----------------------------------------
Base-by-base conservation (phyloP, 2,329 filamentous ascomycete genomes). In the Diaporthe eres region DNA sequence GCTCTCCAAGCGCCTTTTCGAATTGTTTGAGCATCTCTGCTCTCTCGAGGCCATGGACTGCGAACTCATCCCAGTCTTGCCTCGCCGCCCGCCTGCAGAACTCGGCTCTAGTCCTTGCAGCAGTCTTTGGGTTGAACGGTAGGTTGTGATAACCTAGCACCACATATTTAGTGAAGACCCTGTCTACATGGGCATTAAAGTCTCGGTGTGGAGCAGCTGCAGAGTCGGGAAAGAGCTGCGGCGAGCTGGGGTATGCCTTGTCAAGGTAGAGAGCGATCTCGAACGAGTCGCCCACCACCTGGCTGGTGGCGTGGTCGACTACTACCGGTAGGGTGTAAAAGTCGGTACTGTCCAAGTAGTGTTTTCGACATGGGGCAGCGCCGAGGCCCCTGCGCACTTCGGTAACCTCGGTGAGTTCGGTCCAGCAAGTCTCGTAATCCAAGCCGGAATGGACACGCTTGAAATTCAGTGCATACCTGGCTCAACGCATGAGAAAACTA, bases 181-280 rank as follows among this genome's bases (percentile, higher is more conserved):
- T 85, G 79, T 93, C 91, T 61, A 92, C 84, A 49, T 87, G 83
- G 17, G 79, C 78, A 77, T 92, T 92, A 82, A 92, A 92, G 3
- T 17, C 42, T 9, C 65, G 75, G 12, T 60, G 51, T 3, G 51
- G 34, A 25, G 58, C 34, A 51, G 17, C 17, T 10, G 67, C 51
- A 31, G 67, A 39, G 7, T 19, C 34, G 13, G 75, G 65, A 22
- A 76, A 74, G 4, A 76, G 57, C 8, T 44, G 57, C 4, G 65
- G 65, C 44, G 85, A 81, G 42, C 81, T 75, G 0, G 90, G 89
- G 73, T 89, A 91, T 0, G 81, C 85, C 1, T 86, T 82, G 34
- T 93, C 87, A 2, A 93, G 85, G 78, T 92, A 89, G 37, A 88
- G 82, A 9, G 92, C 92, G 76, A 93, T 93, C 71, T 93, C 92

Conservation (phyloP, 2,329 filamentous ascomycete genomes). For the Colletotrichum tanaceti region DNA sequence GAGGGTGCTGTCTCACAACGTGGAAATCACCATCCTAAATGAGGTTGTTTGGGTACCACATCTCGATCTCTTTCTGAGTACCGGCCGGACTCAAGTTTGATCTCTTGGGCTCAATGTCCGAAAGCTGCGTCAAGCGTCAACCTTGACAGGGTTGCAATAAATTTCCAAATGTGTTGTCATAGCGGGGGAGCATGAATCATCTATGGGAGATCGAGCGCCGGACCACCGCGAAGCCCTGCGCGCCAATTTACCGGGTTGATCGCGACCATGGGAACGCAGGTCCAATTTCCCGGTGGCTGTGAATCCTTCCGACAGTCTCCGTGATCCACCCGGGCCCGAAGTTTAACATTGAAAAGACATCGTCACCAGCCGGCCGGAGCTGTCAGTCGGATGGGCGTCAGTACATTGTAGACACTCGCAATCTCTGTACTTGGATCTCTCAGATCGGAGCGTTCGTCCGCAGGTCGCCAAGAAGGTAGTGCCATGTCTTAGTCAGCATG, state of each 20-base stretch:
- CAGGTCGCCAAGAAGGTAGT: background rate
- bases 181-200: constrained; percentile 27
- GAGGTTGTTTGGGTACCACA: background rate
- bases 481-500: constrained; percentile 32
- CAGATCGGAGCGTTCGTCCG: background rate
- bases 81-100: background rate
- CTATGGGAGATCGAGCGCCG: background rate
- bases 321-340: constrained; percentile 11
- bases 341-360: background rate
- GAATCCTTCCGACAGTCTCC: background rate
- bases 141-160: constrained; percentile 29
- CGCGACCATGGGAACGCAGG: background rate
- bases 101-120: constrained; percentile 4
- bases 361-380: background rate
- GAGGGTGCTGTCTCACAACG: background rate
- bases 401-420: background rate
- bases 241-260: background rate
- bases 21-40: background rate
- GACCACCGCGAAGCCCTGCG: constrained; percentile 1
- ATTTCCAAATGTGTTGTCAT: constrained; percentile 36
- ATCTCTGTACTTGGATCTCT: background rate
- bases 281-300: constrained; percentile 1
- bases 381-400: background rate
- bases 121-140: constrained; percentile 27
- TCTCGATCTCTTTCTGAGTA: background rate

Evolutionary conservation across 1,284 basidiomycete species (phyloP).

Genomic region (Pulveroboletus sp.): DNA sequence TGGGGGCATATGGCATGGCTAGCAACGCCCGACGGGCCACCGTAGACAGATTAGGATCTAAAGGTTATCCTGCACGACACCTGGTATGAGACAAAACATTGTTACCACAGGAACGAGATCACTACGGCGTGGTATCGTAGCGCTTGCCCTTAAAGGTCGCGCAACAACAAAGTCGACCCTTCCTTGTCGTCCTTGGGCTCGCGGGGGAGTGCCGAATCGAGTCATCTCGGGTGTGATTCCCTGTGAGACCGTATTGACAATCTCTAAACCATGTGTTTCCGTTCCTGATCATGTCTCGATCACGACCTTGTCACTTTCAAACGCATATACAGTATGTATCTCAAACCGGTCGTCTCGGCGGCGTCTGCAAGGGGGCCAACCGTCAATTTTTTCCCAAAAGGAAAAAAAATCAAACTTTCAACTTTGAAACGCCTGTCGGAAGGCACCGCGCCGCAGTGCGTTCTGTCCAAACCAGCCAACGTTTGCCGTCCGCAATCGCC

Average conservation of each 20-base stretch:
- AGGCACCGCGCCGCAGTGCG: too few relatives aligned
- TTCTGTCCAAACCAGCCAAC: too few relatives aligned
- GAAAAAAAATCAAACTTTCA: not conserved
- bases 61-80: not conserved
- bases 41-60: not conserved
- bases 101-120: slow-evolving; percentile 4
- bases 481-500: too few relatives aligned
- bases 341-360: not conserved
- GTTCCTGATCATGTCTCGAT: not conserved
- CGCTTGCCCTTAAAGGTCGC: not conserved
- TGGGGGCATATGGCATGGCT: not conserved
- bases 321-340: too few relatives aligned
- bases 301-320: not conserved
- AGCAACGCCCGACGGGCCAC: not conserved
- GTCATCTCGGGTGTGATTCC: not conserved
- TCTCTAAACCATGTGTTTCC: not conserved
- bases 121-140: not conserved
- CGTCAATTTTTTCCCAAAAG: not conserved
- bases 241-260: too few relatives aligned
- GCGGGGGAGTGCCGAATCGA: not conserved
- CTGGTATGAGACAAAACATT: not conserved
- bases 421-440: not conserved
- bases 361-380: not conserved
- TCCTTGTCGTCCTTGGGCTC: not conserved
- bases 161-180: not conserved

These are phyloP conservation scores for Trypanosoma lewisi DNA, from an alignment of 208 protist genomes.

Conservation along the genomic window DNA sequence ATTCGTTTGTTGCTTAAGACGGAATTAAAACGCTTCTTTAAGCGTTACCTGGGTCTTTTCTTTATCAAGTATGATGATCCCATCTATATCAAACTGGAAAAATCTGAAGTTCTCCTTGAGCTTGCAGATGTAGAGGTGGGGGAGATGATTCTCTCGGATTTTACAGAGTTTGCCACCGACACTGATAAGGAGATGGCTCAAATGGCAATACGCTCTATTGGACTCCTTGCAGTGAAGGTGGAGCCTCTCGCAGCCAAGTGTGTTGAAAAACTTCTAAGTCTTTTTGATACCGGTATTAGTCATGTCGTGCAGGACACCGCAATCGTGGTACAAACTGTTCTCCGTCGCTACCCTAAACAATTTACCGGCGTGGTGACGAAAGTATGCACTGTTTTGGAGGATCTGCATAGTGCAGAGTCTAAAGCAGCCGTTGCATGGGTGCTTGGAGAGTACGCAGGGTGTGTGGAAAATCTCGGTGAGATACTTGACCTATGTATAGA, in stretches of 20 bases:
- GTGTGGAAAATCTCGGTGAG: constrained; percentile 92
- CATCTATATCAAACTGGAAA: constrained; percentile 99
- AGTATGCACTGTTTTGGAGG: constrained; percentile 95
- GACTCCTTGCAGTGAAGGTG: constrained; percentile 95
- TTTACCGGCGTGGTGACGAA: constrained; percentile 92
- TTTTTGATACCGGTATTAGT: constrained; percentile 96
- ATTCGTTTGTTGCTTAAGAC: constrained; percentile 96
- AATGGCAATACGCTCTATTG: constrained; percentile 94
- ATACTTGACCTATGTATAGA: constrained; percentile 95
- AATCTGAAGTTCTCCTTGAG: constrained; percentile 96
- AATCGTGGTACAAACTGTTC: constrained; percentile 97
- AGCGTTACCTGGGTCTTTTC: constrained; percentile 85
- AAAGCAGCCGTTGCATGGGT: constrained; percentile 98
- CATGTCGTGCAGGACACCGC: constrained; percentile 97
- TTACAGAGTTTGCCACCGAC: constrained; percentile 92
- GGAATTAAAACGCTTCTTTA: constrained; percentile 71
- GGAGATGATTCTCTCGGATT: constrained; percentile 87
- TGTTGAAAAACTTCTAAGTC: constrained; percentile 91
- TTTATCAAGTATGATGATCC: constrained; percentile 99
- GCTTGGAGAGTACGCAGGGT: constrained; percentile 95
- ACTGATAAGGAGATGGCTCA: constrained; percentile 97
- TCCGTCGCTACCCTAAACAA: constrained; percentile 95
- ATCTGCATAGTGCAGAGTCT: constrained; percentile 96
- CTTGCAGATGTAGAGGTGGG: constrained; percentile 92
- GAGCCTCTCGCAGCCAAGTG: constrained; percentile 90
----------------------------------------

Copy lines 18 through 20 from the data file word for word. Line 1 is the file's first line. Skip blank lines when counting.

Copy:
- bases 81-100: background rate
- CTATGGGAGATCGAGCGCCG: background rate
- bases 321-340: constrained; percentile 11